For years, the Fenton Art Glass Company was known for its colorful and dramatic handmade glassware. One of their signature styles and best sellers was hobnail glass, which is recognized for its bumpy texture.
Not all hobnail glass is produced by Fenton, as other companies have reproduced the look. The Fenton Art Glass Company made hobnail glass pieces popular in the 1800s, and they are relatively collectible today. Fenton hobnail pieces are typically valued under $100—rare items can be worth thousands.
Whether you are interested in purchasing, collecting, or selling Fenton hobnail glass, it is important to know the history and trademarks of the company.
What Is Fenton Hobnail Glass/What Is Hobnail Pattern?
Fenton Art Glass Company was the West Virginian glass company that made hobnail glass popular in the late 1800s. The color that was most popular in the hobnail pattern was milk glass, which is named for its opaque, milky color. In 1935, the company made a lamp in the hobnail pattern and later began making goblets, tumblers, and vases in this same style.
This same style was used in the Victorian era but went by the term “dewdrop glass”. Later on, someone thought that the protrusions on the glass looked like the hobnails used in shoemaking. Hobnails are short nails with a large head that were used in the soles of work boots to make them durable and give them grip on icy or slippery surfaces.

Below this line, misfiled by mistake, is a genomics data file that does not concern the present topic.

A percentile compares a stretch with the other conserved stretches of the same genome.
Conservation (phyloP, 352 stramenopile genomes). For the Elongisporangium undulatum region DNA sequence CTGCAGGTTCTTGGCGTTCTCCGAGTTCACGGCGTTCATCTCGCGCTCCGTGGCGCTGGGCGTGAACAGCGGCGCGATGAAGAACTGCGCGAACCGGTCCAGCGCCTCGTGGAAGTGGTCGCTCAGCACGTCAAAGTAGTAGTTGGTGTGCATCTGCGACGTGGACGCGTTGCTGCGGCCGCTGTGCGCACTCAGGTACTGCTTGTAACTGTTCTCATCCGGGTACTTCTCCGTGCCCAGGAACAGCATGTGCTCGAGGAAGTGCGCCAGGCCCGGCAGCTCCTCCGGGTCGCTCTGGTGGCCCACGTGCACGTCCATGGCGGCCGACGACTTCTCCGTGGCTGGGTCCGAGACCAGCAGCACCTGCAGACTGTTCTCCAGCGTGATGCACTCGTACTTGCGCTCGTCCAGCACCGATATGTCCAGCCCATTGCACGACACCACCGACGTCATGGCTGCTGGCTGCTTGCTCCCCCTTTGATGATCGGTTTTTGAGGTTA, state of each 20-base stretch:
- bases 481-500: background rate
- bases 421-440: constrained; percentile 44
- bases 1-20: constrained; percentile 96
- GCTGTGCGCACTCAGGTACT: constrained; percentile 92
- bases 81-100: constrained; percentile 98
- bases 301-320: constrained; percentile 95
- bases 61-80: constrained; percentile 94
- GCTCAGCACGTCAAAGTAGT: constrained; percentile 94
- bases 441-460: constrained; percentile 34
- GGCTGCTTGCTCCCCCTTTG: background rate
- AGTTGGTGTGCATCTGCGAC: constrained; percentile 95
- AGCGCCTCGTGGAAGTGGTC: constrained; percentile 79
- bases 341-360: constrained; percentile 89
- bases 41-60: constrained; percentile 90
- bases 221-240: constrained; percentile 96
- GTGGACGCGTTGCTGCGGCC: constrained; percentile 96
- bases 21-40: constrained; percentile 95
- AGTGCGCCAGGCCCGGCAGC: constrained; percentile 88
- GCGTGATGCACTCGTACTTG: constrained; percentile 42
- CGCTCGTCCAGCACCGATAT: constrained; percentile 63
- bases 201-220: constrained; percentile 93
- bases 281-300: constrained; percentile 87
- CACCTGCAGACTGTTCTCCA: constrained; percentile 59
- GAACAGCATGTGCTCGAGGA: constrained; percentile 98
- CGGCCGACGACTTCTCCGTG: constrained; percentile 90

The hobnail pattern is classified by round glass blobs arranged on the outside of the glassware. This gives the piece a pebbly, bumpy texture that looks beautiful and makes slippery glass easier to grip.
Is All Hobnail Fenton?
Not all hobnail glass is made by the Fenton Art Glass Company. Many renditions of this style have been produced since the original hobnail pieces were made back in 1939.
In fact, if you search “hobnail glassware” on the internet, you will see that you can buy hobnail cups, dishes, and vases from large retailers like Amazon, Wayfair, and Walmart. These pieces are mass-produced and made to mimic the original hobnail glass pattern. The style has become popular recently as decor to create a “farmhouse” look.
Fenton closed up shop in 2011, selling their glass molds to another glassmaking company in West Virginia. While these pieces carry almost every trademark of a Fenton piece, they no longer carry the Fenton brand name.
When Was Hobnail Glass Invented?
Hobnail glass was inspired by the Victorian “dewdrop glass” which has a very similar look. Lemonade sets that came with a pitcher and glasses were popular in a translucent style. Dewdrop glass has a slightly different appearance because it isn’t made in the same way as hobnail glass.
An artist at Hobbs Brockunier and Co. is thought to have first designed the pattern by pressing glass into a mold that had hobnails arranged in a pattern on it. Fenton produced a hobnail glass piece in 1939 that was a perfume bottle, first in translucent colors, and later in the milk glass color.
How Is Fenton Hobnail Made?
Glassmaking is a very intricate process that requires multiple steps. Fenton Hobnail glass was not mass-produced by a machine, but rather handcrafted by skilled glassmakers.